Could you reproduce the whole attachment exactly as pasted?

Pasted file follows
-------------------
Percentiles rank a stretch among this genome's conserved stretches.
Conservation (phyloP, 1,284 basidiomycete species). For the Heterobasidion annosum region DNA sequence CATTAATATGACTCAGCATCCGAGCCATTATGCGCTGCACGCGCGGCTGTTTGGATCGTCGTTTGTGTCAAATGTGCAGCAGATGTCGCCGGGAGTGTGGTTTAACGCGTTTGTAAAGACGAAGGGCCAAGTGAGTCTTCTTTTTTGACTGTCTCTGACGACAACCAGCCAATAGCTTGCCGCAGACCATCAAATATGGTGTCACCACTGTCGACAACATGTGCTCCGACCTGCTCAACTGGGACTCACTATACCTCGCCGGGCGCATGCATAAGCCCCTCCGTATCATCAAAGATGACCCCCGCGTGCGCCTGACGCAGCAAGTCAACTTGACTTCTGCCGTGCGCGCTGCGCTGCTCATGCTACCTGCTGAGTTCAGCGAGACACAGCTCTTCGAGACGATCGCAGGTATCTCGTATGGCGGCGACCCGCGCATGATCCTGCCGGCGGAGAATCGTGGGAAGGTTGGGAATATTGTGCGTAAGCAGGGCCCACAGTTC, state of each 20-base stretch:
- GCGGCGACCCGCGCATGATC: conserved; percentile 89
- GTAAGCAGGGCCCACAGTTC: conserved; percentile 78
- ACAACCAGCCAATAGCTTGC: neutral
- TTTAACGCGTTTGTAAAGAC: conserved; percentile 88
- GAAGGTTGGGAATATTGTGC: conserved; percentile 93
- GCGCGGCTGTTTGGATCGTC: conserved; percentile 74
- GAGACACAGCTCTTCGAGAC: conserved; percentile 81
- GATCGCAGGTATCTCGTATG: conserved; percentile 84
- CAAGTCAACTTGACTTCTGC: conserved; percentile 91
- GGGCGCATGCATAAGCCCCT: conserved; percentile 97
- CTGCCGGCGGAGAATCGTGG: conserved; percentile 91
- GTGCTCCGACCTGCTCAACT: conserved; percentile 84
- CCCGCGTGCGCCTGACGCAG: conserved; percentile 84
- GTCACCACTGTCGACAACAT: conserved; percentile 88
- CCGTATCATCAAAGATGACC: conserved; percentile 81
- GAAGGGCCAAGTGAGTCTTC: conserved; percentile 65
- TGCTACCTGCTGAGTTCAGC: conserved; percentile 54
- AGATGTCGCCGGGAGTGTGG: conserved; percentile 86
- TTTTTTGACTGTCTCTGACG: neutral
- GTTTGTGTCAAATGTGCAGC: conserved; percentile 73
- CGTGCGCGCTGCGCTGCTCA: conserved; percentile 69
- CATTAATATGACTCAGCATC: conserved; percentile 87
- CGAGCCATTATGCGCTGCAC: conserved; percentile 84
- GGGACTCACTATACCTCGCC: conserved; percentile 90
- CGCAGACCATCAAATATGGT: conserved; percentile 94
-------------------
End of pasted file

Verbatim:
Percentiles rank a stretch among this genome's conserved stretches.
Conservation (phyloP, 1,284 basidiomycete species). For the Heterobasidion annosum region DNA sequence CATTAATATGACTCAGCATCCGAGCCATTATGCGCTGCACGCGCGGCTGTTTGGATCGTCGTTTGTGTCAAATGTGCAGCAGATGTCGCCGGGAGTGTGGTTTAACGCGTTTGTAAAGACGAAGGGCCAAGTGAGTCTTCTTTTTTGACTGTCTCTGACGACAACCAGCCAATAGCTTGCCGCAGACCATCAAATATGGTGTCACCACTGTCGACAACATGTGCTCCGACCTGCTCAACTGGGACTCACTATACCTCGCCGGGCGCATGCATAAGCCCCTCCGTATCATCAAAGATGACCCCCGCGTGCGCCTGACGCAGCAAGTCAACTTGACTTCTGCCGTGCGCGCTGCGCTGCTCATGCTACCTGCTGAGTTCAGCGAGACACAGCTCTTCGAGACGATCGCAGGTATCTCGTATGGCGGCGACCCGCGCATGATCCTGCCGGCGGAGAATCGTGGGAAGGTTGGGAATATTGTGCGTAAGCAGGGCCCACAGTTC, state of each 20-base stretch:
- GCGGCGACCCGCGCATGATC: conserved; percentile 89
- GTAAGCAGGGCCCACAGTTC: conserved; percentile 78
- ACAACCAGCCAATAGCTTGC: neutral
- TTTAACGCGTTTGTAAAGAC: conserved; percentile 88
- GAAGGTTGGGAATATTGTGC: conserved; percentile 93
- GCGCGGCTGTTTGGATCGTC: conserved; percentile 74
- GAGACACAGCTCTTCGAGAC: conserved; percentile 81
- GATCGCAGGTATCTCGTATG: conserved; percentile 84
- CAAGTCAACTTGACTTCTGC: conserved; percentile 91
- GGGCGCATGCATAAGCCCCT: conserved; percentile 97
- CTGCCGGCGGAGAATCGTGG: conserved; percentile 91
- GTGCTCCGACCTGCTCAACT: conserved; percentile 84
- CCCGCGTGCGCCTGACGCAG: conserved; percentile 84
- GTCACCACTGTCGACAACAT: conserved; percentile 88
- CCGTATCATCAAAGATGACC: conserved; percentile 81
- GAAGGGCCAAGTGAGTCTTC: conserved; percentile 65
- TGCTACCTGCTGAGTTCAGC: conserved; percentile 54
- AGATGTCGCCGGGAGTGTGG: conserved; percentile 86
- TTTTTTGACTGTCTCTGACG: neutral
- GTTTGTGTCAAATGTGCAGC: conserved; percentile 73
- CGTGCGCGCTGCGCTGCTCA: conserved; percentile 69
- CATTAATATGACTCAGCATC: conserved; percentile 87
- CGAGCCATTATGCGCTGCAC: conserved; percentile 84
- GGGACTCACTATACCTCGCC: conserved; percentile 90
- CGCAGACCATCAAATATGGT: conserved; percentile 94